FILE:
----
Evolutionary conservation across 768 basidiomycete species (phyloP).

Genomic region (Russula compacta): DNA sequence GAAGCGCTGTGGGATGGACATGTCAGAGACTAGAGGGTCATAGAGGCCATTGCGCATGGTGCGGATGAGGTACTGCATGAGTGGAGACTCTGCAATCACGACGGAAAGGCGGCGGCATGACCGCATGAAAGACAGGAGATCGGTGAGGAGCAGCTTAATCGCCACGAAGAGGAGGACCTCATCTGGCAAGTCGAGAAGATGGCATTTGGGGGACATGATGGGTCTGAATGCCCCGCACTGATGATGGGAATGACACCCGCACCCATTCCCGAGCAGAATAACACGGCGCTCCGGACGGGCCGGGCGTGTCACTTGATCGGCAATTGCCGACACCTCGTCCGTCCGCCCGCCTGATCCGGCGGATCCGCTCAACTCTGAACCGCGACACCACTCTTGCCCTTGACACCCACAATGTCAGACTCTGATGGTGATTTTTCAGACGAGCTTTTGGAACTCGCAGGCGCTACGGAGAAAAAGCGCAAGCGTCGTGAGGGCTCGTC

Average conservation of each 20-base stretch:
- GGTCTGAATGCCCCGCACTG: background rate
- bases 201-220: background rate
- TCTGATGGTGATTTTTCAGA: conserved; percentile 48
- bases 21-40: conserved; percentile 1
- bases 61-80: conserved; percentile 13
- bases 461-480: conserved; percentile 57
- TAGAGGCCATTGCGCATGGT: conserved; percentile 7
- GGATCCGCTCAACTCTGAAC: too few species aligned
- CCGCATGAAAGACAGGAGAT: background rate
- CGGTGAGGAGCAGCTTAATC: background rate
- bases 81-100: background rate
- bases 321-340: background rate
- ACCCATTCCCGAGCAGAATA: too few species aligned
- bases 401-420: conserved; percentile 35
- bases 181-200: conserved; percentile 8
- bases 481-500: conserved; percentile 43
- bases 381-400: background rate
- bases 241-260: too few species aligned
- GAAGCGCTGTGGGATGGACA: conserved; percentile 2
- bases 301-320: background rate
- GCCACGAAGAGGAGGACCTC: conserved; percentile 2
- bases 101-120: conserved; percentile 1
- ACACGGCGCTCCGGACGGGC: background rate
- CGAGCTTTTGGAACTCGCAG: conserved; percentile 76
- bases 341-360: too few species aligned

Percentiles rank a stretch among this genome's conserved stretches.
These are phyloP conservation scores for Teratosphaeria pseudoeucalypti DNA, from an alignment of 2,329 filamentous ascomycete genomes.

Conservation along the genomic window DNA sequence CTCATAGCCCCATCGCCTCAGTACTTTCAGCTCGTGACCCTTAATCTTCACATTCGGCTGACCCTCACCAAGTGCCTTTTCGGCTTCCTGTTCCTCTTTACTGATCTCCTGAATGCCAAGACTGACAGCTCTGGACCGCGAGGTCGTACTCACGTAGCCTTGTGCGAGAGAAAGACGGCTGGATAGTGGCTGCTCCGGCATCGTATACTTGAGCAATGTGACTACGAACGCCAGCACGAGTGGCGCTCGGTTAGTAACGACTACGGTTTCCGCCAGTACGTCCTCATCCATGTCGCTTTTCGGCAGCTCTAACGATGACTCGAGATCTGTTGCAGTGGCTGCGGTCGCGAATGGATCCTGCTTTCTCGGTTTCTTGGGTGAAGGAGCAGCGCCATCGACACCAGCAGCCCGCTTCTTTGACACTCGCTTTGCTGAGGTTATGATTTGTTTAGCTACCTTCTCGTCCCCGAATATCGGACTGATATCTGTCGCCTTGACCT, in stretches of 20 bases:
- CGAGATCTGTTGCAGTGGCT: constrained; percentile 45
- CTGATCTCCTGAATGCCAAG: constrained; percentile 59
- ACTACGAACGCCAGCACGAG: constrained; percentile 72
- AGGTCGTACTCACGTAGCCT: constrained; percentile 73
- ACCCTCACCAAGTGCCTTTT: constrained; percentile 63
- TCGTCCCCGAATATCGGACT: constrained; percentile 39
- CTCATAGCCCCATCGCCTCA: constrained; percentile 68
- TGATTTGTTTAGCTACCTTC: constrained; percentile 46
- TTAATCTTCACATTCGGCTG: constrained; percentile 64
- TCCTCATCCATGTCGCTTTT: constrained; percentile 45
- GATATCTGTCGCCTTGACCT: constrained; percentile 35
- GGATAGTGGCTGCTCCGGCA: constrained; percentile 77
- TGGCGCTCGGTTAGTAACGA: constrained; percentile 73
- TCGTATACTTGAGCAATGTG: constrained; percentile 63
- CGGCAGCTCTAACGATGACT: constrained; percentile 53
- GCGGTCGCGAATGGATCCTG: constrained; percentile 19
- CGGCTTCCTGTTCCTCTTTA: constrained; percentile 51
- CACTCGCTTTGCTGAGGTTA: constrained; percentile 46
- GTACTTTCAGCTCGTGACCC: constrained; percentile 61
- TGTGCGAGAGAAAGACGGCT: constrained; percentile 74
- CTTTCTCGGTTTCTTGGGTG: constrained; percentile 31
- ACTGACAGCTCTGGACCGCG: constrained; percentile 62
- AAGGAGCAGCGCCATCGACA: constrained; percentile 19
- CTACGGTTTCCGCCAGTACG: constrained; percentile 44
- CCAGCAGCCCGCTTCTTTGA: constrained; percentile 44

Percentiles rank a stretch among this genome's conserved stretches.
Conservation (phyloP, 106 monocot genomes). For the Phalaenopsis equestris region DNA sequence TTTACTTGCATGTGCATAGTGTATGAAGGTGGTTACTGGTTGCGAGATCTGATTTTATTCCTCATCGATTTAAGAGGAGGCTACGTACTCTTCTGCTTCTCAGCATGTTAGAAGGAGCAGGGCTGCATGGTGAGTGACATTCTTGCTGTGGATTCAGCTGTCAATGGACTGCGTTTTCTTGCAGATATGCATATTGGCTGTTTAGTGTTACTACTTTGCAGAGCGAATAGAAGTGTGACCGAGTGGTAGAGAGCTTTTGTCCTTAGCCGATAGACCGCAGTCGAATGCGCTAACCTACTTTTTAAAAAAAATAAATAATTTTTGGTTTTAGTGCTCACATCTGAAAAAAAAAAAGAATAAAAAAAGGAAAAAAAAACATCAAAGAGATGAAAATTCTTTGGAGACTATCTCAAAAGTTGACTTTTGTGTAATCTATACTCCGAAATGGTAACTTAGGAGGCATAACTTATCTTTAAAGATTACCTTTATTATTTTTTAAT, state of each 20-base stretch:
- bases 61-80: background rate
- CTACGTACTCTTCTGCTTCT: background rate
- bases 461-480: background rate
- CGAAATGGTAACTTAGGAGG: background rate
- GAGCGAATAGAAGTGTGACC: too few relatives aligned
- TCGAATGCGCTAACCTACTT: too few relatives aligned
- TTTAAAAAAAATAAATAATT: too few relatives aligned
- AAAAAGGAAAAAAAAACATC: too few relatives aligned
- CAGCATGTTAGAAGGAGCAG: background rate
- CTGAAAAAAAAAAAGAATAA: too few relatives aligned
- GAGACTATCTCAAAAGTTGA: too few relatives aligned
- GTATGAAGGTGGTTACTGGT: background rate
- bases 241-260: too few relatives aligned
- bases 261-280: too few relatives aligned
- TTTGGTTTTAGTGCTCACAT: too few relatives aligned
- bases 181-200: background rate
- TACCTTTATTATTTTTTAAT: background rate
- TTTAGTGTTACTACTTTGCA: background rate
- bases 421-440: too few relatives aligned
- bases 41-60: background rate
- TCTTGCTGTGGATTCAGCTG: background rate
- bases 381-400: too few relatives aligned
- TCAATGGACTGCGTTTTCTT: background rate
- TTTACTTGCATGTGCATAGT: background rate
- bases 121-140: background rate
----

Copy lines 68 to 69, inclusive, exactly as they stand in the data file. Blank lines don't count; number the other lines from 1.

- CTGAAAAAAAAAAAGAATAA: too few relatives aligned
- GAGACTATCTCAAAAGTTGA: too few relatives aligned